Apple MacBook (2016): Is it a worthwhile update?
Performance Benchmarking, Battery, and Portability
To evaluate the new MacBook, we installed Windows 10 on it using Bootcamp. This allowed us run our usual suite of benchmarks and let us peg its performance against comparable Windows notebooks that we have reviewed. One thing to note is that Apple has dropped Bootcamp support for Windows 7, so Mac users who wish to run Windows on their MacBooks will only be able to choose between Windows 8 and Windows 10.
For comparison, we have included results of last year’s MacBook as well as last year’s 13-inch MacBook Pro with Retina Display and the 13-inch MacBook Air. As for Windows machines, we have included results of the Dell XPS 13, winner of the Ultrabook category in our last Tech Awards, along with the HP Envy and Microsoft Surface Pro 4.
This is the list of benchmarks used:
- Geekbench 3
- PCMark 8
- 3DMark 2013
- Tomb Raider
To get a sense of how the new MacBook stacks up against its predecessor and Apple’s other notebooks, we decided to run Geekbench. Geekbench is a popular Mac benchmarking software that measures a Mac system’s performance by running a variety of tests that taxes individual components of a system such as the processor and memory and then gives an overall score of the system’s performance.
Unsurprisingly, the new MacBook posted higher scores than last year's model. In single-core operations, the new MacBook and its Skylake Core m3 processor was around 7% faster. But it was in multi-core mode that the new MacBook really impressed, racking up a score of 5023, which translated to 11% increase in performance and brought it close to the performance of the MacBook Air. The MacBook Pro was untouchable as the model we tested had a much more powerful Intel Core i5-5257U processor.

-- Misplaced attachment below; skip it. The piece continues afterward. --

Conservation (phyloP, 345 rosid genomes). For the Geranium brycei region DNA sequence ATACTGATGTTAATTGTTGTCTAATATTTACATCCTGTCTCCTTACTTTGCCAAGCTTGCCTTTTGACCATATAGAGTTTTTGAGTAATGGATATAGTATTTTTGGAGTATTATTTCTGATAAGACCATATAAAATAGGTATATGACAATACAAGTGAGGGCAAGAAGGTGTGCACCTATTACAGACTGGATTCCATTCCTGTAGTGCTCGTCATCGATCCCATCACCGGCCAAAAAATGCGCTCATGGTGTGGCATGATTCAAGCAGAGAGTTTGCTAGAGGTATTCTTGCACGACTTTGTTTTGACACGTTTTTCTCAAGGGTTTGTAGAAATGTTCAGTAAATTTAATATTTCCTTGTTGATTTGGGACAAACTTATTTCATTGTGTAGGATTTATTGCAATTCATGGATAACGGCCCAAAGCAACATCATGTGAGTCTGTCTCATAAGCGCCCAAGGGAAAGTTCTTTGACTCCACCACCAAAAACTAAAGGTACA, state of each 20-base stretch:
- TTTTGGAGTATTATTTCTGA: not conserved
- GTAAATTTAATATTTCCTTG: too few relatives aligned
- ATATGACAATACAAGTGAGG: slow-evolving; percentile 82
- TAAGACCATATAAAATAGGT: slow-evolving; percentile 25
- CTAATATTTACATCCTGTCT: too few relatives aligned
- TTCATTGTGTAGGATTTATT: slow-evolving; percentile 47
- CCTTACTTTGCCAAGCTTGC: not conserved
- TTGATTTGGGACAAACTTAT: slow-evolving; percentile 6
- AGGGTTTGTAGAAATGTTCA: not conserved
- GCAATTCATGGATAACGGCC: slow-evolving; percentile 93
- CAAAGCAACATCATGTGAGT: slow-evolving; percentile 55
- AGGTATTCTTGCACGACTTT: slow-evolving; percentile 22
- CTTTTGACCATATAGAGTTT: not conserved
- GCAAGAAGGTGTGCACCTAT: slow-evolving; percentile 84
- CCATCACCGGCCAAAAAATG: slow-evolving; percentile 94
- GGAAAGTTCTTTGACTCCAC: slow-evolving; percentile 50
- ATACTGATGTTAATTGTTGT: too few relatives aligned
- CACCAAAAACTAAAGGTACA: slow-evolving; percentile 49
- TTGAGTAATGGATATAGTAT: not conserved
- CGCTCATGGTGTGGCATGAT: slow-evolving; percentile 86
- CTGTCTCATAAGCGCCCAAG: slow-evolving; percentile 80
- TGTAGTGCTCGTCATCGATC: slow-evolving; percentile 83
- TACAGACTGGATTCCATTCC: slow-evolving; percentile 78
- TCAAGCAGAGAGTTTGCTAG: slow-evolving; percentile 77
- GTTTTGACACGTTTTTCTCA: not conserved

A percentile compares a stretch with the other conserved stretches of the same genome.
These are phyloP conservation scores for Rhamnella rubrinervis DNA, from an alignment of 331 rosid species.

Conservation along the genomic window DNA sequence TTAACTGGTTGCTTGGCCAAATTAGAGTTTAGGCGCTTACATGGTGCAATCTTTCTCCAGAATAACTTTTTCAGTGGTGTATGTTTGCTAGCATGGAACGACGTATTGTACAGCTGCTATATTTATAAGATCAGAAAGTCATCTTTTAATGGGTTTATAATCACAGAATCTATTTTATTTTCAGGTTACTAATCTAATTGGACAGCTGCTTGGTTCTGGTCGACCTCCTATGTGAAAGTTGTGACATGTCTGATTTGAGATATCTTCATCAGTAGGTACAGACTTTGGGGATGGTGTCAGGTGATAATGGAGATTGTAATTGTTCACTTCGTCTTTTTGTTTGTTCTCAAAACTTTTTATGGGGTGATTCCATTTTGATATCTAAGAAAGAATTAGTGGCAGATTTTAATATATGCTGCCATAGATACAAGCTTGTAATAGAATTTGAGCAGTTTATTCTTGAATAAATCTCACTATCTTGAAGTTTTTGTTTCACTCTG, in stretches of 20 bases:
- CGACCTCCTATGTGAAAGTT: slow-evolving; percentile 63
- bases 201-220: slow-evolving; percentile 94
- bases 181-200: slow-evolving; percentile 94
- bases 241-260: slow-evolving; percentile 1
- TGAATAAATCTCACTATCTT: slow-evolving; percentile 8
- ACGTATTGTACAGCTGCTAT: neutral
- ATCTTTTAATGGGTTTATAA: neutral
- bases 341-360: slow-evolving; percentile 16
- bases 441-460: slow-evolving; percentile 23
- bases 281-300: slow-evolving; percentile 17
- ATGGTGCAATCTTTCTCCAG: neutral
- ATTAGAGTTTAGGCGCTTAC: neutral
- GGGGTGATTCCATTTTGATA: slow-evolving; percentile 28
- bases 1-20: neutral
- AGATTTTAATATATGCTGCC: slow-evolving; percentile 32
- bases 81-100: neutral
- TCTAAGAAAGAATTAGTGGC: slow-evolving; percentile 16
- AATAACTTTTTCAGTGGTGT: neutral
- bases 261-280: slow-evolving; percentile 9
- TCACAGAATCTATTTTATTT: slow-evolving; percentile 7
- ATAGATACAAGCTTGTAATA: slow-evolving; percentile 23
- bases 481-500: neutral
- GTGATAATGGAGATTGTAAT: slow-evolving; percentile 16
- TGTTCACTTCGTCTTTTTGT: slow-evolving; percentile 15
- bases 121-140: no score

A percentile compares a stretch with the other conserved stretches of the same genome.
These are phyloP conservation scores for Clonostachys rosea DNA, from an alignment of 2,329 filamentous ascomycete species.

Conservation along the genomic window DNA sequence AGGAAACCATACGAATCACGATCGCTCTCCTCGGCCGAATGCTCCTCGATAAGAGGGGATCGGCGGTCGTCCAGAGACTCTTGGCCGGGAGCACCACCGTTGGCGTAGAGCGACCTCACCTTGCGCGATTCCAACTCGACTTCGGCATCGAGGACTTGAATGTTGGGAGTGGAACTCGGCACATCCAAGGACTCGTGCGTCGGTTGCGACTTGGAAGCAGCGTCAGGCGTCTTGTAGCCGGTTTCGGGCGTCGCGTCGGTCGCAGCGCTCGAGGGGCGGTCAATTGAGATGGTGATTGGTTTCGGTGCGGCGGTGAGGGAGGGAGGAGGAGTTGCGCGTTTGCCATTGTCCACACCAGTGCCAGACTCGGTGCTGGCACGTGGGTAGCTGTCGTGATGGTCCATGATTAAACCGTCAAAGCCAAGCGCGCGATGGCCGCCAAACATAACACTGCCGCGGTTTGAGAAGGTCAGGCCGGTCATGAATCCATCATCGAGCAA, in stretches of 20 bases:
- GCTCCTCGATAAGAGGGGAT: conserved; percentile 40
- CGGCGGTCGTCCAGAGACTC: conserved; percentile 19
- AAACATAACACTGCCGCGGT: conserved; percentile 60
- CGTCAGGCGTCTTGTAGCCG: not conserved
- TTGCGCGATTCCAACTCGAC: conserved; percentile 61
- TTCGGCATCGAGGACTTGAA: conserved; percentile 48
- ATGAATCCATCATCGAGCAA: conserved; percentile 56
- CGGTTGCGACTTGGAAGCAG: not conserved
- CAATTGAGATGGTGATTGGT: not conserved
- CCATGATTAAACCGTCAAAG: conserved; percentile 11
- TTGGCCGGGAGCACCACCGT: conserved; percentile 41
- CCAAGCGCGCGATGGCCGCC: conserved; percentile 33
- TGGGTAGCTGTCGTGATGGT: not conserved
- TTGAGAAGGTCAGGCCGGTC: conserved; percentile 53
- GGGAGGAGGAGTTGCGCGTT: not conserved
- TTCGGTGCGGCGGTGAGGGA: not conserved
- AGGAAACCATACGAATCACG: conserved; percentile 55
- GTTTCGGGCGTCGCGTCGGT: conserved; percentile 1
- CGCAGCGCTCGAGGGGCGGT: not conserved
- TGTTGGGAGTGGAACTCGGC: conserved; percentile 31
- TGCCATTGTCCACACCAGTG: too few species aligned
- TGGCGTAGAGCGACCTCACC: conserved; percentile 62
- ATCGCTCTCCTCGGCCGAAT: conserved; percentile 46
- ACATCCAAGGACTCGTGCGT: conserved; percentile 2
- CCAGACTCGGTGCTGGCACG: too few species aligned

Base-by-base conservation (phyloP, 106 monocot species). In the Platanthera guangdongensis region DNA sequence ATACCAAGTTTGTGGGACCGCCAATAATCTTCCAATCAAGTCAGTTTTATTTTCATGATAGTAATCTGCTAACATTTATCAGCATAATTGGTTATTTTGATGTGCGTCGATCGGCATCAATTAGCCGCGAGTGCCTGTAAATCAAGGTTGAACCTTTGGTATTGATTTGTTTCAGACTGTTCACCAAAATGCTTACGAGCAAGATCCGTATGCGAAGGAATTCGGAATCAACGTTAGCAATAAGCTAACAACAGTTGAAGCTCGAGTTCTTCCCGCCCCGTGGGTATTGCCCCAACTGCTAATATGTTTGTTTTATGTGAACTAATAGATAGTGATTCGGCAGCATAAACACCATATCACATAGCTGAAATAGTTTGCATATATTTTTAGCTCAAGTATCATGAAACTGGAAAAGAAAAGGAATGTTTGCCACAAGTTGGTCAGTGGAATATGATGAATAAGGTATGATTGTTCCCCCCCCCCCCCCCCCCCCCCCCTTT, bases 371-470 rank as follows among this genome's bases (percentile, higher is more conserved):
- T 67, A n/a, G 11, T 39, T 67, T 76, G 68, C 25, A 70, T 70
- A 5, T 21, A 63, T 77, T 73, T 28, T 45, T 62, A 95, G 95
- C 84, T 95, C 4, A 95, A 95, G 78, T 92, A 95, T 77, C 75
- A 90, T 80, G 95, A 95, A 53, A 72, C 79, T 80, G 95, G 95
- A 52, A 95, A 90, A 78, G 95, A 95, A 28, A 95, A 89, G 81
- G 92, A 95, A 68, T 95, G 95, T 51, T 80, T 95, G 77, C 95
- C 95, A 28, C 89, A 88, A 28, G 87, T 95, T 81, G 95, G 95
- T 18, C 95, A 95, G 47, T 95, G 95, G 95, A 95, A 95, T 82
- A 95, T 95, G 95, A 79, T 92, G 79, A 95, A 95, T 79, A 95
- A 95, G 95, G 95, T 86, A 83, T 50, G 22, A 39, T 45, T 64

Moving on to PCMark 8, we can see that the new MacBook holds a steady and significant advantage over last year's MacBook in most workloads. On the Home, Work and Creative workloads, the new MacBook's scores were consistently over 20% greater than last year's MacBook, and was also quite close to the scores of the MacBook Air. However, the new MacBook still can't match up to the MacBook Pro, Microsoft Surface Pro 4, and also the more powerful UltraBooks like the Dell XPS 13 and HP Envy.
Apple claims that the new Intel HD Graphics 515 integrated GPU will offer much more performance, but its performance on 3DMark 2013 was a mixed bag. On Cloud Gate, the scores of the new MacBook and last year's model were almost identical. But on the more intensive Fire Strike scenario, the updated model posted a score of 634 which translated to a performance gain of around 24%. Despite the performance gain, the MacBook still offers significantly less graphics performance when compared to the MacBook Air and MacBook Pro, and also others comparable Windows-based Ultrabooks.
On Tomb Raider, the new MacBook recorded significant graphics performance gains of over 10% when compared to its predecessor. While that's certainly good news, it unfortunately doesn't mean that Tomb Raider is playable on the new MacBook. In fact, as you can see from the graphs here, integrated graphics still have quite some ways to go before they can be used for gaming.
Battery Life and Power Consumption
According to Apple, the new MacBook will provide an additional hour of battery life when compared to last year's model. However, our battery test, which consists of tasks like video editing, web browsing and gaming, did not confirm their claims. In fact, the new MacBook recorded 293 minutes or 4 hours and 53 minutes, which is just 6 minutes longer than last year's model - in other words, negligible. In fact, because the new MacBook has a slightly larger battery (41.14Wh vs. 39.7Wh), its power consumption is actually slightly higher (8.48W vs. 8.3W). That said, 293 minutes still translates to nearly 5 hours, which is very decent. However, the MacBook was no match for the MacBook Air and MacBook Pro, which easily managed over 5 hours.
Our Portability Index factors in battery life, weight and volume so you can see which notebook is the most worthwhile to carry around. Unsurprisingly, given the MacBook's extremely compact dimensions and lightweight, it was the runaway leader in this category. In fact, thanks to the slightly better battery life, the new MacBook actually managed a higher score than last year's model. What's more impressive to see is the difference in scores of the MacBook and the already very portable MacBook Air. The MacBook also scored significantly higher than other super portable Ultrabooks like the Dell XPS 13 and even the Microsoft Surface Pro 4.